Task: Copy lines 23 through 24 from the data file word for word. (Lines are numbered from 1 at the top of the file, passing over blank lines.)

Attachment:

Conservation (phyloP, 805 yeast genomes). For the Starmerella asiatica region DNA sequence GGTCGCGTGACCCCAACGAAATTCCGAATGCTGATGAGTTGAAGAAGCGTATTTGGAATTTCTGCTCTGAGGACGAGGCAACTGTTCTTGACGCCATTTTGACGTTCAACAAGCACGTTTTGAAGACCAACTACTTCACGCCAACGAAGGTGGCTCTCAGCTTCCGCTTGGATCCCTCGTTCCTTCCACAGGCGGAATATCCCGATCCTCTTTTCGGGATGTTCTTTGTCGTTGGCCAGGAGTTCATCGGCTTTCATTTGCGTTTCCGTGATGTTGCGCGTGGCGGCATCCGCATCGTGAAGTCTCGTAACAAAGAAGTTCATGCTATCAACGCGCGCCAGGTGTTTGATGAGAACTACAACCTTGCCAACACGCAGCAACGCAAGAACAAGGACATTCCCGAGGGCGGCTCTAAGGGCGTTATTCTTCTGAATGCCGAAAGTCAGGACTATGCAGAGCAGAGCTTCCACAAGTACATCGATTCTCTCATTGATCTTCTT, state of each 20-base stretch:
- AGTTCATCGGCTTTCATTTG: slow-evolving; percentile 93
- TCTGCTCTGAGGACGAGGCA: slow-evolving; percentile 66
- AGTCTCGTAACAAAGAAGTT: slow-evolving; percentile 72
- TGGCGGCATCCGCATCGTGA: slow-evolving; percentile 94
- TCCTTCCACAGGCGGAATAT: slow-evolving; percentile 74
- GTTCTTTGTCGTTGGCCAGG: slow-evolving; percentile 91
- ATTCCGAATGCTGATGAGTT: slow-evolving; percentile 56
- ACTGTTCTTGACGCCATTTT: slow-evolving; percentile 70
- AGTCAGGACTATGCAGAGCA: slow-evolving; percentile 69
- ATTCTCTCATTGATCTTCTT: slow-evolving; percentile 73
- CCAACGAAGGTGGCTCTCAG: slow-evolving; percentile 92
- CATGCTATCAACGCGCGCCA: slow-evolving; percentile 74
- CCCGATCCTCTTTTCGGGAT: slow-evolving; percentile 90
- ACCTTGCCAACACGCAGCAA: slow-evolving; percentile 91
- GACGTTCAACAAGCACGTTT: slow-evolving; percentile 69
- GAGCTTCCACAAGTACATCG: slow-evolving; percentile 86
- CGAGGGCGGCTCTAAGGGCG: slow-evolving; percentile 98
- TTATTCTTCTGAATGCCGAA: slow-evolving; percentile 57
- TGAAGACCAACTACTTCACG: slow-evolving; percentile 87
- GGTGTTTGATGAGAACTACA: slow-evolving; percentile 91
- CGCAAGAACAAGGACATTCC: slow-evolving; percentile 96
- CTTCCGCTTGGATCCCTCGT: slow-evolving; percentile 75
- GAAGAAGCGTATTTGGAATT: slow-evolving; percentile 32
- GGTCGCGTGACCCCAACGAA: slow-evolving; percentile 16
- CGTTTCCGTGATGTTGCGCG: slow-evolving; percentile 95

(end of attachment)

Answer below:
- CTTCCGCTTGGATCCCTCGT: slow-evolving; percentile 75
- GAAGAAGCGTATTTGGAATT: slow-evolving; percentile 32